The MSRB was responding to a commenters' request that time-of-trade disclosure interpretive notices be maintained because "there are nuances contained in these interpretive notices spanning over 30 years of guidance that brokers, dealers and municipal securities dealers have long relied upon," according to a letter from the Securities Industry and Financial Markets Association's David Cohen in November.

The delay in the SEC ruling on this Proposed Rule, while warranted under the applicable rules, falls under the category of "no good deed goes unpunished." In an effort to appease a reasonable comment from SIFMA, the MSRB offered a seemingly logical and balanced alternative. The problem is that the alternative proffered deviated from the original proposed rule. Thus the delay, the extent of which will not be known for, at least, a few more weeks. Irrespective, it seems one can have a high level of confidence that the substantive requirements of the proposed rule, the codification and embodiment of G-17 and the associated interpretive guidance and letters, will survive.

All of which leads back to technology. Why? The answer is fairly simple: the rule is a consolidation and codification of G-17 and its interpretive notices and guidance around time of trade disclosure. The obligation was and is to "disclose material information that is reasonably accessible." What was "reasonably accessible" even a year or two ago has changed. Technology has evolved as have the ways in which to ensure your firm's practices are in line with the policies. While firms periodically review their policies and procedures, the introduction of a codification of hard to decipher guidelines should be cause to revisit existing policies and practices. Have your policies and practices kept up with available technology and resources?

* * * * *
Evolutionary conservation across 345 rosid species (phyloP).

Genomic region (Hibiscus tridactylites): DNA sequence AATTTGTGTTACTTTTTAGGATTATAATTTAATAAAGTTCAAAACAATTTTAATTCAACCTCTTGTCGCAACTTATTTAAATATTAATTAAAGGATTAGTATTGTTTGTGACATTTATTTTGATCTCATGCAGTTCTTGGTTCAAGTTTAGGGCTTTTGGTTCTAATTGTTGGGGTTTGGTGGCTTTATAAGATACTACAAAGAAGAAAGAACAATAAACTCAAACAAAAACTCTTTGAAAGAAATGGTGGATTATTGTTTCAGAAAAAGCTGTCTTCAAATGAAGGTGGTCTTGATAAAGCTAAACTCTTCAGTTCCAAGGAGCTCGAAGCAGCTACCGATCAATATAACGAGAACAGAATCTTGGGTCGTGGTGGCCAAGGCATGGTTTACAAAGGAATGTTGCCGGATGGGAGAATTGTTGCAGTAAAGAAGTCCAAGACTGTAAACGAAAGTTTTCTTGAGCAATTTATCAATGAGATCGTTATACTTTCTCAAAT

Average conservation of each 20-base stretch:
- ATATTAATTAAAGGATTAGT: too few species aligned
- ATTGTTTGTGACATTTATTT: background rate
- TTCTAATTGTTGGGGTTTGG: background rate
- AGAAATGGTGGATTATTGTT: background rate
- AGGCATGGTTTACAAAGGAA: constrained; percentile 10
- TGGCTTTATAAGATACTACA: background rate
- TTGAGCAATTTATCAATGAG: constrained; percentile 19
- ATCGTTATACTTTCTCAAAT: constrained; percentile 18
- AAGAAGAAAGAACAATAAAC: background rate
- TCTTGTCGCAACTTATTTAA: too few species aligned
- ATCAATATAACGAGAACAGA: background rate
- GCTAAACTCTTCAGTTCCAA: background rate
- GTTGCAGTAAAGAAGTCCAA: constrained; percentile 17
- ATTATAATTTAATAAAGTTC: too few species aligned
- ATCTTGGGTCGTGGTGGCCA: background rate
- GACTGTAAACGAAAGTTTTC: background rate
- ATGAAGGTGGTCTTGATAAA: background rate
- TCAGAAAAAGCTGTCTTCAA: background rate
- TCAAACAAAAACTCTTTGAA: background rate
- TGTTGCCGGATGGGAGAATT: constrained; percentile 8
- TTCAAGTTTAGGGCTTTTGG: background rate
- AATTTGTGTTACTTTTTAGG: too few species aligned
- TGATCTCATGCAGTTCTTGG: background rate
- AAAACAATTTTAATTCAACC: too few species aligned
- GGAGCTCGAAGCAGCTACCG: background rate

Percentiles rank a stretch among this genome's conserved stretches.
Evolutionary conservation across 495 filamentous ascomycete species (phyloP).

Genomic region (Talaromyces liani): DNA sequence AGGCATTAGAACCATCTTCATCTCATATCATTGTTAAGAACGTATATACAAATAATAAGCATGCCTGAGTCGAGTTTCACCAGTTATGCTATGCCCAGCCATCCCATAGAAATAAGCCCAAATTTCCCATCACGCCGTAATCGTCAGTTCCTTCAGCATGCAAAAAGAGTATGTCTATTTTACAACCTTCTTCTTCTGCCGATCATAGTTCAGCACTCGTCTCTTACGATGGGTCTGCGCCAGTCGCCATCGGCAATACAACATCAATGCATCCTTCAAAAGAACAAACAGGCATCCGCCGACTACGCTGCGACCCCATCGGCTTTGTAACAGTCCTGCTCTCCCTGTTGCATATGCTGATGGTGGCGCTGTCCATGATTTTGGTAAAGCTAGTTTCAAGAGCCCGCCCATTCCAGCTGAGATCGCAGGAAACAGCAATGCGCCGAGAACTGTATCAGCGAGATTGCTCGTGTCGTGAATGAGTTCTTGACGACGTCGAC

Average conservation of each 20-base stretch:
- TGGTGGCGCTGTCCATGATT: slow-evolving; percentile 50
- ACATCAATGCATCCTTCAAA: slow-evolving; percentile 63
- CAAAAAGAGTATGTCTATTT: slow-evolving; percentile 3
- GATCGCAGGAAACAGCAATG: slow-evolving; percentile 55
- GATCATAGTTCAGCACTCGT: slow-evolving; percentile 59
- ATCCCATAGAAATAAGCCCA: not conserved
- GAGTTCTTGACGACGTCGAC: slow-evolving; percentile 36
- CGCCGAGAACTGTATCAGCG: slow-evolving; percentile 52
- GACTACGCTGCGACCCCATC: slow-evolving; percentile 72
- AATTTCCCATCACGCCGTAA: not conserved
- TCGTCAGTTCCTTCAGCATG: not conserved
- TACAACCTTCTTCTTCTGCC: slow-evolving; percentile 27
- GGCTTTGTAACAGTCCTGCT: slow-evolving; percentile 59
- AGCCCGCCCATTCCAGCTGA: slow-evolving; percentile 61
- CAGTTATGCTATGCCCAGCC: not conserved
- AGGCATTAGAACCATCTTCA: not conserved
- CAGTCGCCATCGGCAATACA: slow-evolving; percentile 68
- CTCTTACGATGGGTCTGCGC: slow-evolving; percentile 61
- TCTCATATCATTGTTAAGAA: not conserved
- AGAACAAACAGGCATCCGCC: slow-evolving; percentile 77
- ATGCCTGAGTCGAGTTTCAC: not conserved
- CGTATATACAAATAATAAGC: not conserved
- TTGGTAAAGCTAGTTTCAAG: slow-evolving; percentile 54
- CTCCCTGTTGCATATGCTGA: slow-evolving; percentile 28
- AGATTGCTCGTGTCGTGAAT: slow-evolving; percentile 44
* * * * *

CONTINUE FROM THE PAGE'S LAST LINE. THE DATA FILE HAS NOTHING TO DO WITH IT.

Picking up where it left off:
Technology brings to the fore two realities. It has made more and better information available. As noted above, what is "reasonably accessible" today is very different than what fit this category one, three or five years ago.